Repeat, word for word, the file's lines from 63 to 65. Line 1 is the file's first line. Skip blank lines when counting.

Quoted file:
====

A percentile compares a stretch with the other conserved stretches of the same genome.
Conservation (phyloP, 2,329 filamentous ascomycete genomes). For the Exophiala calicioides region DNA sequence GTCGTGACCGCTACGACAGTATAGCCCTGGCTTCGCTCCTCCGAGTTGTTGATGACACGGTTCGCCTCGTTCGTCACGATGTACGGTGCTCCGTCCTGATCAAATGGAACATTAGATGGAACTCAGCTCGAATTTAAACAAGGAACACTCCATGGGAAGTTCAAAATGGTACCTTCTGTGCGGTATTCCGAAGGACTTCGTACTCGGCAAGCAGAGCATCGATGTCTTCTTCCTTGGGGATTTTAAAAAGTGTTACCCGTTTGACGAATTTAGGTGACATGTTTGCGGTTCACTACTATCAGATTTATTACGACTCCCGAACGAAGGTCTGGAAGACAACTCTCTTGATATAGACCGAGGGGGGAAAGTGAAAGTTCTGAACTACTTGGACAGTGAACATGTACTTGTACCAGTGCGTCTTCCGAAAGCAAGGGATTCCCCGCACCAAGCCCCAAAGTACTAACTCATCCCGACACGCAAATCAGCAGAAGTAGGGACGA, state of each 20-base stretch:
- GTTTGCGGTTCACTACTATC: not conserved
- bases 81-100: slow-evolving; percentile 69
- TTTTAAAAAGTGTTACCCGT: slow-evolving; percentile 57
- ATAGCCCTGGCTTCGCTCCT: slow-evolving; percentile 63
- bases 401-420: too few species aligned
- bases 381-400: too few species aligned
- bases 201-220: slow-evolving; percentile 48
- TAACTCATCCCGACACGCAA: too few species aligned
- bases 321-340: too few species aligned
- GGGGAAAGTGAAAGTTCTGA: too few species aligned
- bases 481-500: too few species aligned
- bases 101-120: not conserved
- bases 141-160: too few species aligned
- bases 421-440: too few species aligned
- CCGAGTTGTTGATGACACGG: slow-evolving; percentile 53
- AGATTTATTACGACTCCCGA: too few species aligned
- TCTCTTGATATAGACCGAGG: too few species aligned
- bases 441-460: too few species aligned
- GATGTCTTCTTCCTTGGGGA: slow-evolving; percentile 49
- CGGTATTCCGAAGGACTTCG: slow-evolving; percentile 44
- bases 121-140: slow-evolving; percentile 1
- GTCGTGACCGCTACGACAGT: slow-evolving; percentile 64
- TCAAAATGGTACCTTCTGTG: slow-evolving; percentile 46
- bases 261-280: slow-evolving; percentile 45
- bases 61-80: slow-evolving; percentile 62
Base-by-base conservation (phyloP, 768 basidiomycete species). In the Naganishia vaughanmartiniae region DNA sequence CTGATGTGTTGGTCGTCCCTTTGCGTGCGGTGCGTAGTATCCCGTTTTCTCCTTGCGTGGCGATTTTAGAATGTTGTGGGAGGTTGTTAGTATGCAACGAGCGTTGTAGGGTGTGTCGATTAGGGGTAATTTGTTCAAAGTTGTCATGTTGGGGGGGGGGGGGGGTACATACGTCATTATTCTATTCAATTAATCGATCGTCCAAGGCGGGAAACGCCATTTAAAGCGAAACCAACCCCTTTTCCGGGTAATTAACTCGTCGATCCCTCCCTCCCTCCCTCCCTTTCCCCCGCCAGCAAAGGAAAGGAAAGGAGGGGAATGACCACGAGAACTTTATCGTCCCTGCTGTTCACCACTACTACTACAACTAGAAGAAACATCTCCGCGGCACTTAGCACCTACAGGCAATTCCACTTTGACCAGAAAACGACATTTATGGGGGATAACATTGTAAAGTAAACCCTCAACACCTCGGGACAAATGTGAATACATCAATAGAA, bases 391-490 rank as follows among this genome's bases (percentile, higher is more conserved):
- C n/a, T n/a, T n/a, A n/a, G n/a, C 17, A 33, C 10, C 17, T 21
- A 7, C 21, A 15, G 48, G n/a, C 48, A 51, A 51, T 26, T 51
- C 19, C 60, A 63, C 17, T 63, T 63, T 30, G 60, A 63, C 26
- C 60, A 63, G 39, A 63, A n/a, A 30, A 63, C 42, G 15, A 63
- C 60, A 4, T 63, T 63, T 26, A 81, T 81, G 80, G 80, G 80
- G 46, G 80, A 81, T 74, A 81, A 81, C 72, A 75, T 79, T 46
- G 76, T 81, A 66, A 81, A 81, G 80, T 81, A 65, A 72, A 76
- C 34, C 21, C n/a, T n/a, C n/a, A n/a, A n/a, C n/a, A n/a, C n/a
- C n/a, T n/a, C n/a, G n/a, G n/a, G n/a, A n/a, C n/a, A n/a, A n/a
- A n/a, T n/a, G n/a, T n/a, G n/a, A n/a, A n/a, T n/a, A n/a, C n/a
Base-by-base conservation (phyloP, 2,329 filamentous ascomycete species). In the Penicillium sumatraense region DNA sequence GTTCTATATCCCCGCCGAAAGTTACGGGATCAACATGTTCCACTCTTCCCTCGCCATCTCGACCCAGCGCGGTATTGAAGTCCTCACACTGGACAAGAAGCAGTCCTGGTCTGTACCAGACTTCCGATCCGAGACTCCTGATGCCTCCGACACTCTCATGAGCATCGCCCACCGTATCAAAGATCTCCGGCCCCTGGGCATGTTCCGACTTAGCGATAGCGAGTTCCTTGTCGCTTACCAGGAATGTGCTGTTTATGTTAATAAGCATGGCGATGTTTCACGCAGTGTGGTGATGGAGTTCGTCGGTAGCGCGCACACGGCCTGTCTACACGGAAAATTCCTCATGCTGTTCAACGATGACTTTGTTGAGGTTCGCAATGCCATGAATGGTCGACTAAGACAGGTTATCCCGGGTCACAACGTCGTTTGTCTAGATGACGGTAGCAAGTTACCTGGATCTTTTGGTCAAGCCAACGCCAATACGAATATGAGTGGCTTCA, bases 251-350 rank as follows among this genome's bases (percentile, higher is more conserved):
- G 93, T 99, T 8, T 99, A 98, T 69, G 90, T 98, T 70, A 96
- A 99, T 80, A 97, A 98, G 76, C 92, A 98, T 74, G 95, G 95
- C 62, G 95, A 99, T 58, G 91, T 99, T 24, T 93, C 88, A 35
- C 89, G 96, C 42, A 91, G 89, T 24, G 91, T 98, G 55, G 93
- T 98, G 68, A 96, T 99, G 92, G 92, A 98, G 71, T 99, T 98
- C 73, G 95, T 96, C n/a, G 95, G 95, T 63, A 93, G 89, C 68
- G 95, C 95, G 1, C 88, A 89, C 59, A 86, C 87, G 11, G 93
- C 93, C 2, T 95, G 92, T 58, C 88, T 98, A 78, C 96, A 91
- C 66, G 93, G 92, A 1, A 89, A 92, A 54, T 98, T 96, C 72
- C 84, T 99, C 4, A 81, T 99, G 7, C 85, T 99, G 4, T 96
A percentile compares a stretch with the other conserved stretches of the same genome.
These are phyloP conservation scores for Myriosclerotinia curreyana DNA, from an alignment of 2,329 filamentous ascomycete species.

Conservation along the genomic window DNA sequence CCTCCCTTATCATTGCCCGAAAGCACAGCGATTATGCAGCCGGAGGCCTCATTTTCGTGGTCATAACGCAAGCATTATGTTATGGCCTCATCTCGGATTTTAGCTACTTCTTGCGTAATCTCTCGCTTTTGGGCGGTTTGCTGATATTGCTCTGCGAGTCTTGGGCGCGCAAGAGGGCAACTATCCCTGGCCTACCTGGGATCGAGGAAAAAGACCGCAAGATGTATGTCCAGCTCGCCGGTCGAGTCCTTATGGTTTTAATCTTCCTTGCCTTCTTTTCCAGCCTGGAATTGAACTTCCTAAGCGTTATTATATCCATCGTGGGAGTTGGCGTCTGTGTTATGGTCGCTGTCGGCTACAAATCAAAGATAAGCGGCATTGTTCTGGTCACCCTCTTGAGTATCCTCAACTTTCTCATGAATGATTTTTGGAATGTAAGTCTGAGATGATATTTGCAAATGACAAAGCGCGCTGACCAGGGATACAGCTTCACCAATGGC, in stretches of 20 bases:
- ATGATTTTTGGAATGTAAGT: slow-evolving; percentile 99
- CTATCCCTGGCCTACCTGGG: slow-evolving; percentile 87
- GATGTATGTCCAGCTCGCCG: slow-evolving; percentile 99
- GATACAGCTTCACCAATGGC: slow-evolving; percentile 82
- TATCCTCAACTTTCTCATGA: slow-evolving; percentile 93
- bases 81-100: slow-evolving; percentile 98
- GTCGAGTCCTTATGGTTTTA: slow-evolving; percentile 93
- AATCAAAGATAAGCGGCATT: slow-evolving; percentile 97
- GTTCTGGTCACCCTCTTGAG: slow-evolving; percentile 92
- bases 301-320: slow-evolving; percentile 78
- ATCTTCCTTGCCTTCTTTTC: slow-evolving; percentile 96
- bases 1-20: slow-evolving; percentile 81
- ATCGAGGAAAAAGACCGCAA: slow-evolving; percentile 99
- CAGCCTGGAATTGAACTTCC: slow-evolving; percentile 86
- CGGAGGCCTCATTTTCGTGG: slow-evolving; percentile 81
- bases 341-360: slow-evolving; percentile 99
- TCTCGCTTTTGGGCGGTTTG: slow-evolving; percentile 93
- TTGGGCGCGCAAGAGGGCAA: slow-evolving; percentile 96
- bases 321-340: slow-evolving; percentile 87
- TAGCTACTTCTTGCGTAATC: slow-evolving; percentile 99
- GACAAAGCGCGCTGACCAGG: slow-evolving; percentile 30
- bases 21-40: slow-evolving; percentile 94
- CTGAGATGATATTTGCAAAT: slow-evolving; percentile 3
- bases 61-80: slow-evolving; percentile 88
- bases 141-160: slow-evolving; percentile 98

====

- ATCTTCCTTGCCTTCTTTTC: slow-evolving; percentile 96
- bases 1-20: slow-evolving; percentile 81
- ATCGAGGAAAAAGACCGCAA: slow-evolving; percentile 99